Wednesday, March 12, 2008

Year One of the Empire

Photo/John Brock

The problem with Year One of the Empire, aside from the fact that it's three acts long, is that it bloodlessly tackles a large American injustice. Elinor Fuchs and Joyce Antler have assembled hundreds of texts for this "play of American politics, war, and protest taken from the historical record," but one begs for some measure of Chuck Mee-like elaboration to this collage, for without some boundary pushing flair, the show flatlines through the paces. At its best, the show is history up on its feet, but those unwilling to read a New Yorker essay about the water cure are unlikely to sit through three hours of back-of-your-seat drama; at its worst, the show features actors who would make your seventh-grade history teacher look good. Due to illness, a stand-in went on for Lee Dobson: understandably, he read lines off a clipboard. (I'm can't say why John Tobias was using a script, only that it looked very unprofessional.) It says a lot about the passivity of the play that these recitations sounded no different from anything else.

Then again, the play was written in 1973 by a critic (Fuchs) and a historian (Antler), so I'll cut them -- and the Metropolitan Playhouse, which is dedicated to producing seasons of classic American dramas (this season's very apt theme is "Virtue") -- some slack. We have a rich theatrical heritage; this play, which makes its New York premiere here, is not a part of that. Fuchs writes that they intended the play to be more "texture" than "interpretation," but while it refuses to take sides, all those sides are pretty much the same, and the play is generally nothing more than a series of recited talking points, monologues clustered, in chronological order, toward the noble end of education.

Alex Roe, both artistic and regular director for this production, does at least keep things bustling: the actors may end up quite sedentary as they speak, but the transitions between scenes and characters keep the stage busy with that American sense of industry, and there's a bit of justice in that the cramped theater forces actors to duck under an overhang in order to climb onto a large scaffolded platform. (It's a reminder that beneath all the rhetoric of men like William McKinley or Theodore Roosevelt, there's simple humanity, first and foremost.)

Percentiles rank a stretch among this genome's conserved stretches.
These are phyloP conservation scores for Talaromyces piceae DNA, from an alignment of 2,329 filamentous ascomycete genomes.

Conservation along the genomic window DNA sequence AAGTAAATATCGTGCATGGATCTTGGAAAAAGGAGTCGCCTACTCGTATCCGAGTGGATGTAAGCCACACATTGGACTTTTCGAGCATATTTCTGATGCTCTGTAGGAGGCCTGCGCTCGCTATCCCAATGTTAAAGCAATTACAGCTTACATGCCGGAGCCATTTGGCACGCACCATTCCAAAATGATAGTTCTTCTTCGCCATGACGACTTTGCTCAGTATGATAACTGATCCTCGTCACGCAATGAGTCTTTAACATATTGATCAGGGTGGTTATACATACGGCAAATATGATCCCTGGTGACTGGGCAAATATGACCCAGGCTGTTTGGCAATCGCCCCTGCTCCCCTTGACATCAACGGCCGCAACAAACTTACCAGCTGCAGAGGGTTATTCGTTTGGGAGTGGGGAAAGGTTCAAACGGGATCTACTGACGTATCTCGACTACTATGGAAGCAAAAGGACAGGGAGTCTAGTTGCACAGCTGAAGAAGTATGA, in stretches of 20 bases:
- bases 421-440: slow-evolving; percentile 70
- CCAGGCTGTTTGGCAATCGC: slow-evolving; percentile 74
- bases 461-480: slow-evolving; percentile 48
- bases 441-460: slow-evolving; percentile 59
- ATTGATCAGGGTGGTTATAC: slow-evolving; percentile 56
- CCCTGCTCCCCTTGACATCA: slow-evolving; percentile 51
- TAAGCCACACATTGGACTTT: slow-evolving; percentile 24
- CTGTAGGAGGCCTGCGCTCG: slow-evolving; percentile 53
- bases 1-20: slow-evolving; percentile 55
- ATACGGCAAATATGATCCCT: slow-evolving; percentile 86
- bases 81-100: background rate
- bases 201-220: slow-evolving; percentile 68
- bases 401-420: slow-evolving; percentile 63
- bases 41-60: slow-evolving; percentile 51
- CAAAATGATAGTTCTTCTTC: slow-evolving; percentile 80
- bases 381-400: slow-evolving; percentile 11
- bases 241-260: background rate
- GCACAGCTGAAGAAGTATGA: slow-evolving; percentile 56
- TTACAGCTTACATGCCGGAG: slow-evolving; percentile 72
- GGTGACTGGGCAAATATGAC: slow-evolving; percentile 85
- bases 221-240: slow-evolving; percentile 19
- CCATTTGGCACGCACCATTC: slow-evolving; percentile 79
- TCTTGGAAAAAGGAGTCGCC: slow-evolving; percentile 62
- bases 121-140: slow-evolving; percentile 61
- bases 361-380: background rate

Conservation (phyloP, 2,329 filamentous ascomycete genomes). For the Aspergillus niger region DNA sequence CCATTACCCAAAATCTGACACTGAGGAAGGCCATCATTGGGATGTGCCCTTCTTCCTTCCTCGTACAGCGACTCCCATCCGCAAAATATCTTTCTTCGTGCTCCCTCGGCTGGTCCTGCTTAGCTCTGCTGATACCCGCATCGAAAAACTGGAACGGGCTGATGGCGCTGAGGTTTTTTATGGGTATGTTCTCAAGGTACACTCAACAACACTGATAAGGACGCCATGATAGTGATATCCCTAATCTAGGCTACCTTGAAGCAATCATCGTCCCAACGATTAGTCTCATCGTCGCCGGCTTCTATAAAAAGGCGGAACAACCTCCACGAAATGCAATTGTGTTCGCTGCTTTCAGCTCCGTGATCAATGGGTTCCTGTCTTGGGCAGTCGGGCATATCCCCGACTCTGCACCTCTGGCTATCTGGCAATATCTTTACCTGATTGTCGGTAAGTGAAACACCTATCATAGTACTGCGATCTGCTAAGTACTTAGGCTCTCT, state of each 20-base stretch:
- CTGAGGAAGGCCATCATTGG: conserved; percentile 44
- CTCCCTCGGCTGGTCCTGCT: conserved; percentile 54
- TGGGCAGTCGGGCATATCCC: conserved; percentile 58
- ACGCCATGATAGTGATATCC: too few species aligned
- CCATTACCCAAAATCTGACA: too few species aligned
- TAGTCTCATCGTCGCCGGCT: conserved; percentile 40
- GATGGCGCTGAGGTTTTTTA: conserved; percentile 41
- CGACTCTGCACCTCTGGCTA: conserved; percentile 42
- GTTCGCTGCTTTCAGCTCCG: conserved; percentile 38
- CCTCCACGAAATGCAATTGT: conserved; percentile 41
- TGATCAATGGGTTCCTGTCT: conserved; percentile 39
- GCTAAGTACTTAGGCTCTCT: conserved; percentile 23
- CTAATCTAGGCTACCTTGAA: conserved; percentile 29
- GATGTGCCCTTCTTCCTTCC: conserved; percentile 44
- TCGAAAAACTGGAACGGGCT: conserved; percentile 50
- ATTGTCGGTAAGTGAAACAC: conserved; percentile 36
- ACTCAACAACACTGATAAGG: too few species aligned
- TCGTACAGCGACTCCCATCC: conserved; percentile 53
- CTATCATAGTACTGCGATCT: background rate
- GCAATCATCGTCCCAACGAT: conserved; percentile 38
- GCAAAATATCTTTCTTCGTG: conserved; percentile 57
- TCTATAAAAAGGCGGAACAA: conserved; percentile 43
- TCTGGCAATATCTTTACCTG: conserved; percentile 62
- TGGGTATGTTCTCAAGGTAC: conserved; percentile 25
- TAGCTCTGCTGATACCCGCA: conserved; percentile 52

And there are some very nice performances from actors like J.M. McDonough (as the southern anti-imperialist senator, Benjamin Tillman, or as the upright, but ultimately compromised, Andrew Carnegie), Gregory Jones (as an oily, machinating imperialist, Senator Lodge). In fact, most of the actors have one role that they play very well, like Michael Hardart's T.R., or Michael Durkin's Irish bystander, Mr. Dooley. But the play has upward of fifty characters, and the actors do little to make them distinct, a problem that makes many of the lines seem like mere echoes, when they should be resounding calls to action.

But Year One of the Empire doesn't even succeed in teaching us about America in 1898, and any parallels drawn between our actions in the Philippines then and Iraq now, come right out of our oversaturated imaginations. Whether it's the documentary style, the monotonous presentation, or the lack of dramatic obstacles (the closest the play comes to drama are the political meetings in the Senate), much of the information that dribbles in, dribbles right out. The third act calls for a radical shift from highly personal courtroom testimonials from soldiers confessing to acts of cruelty against the Philippine citizens into a recitation of court-martials that should show the impersonality of the American system, and how easily a government can ignore such abuses of power. But even these deliberately direct sections about reconcentration camps, clear uses of torture, and orders of casual execution, come across as regular text, and by failing to capture this crucial humanity, the play simply goes on talking itself to death.

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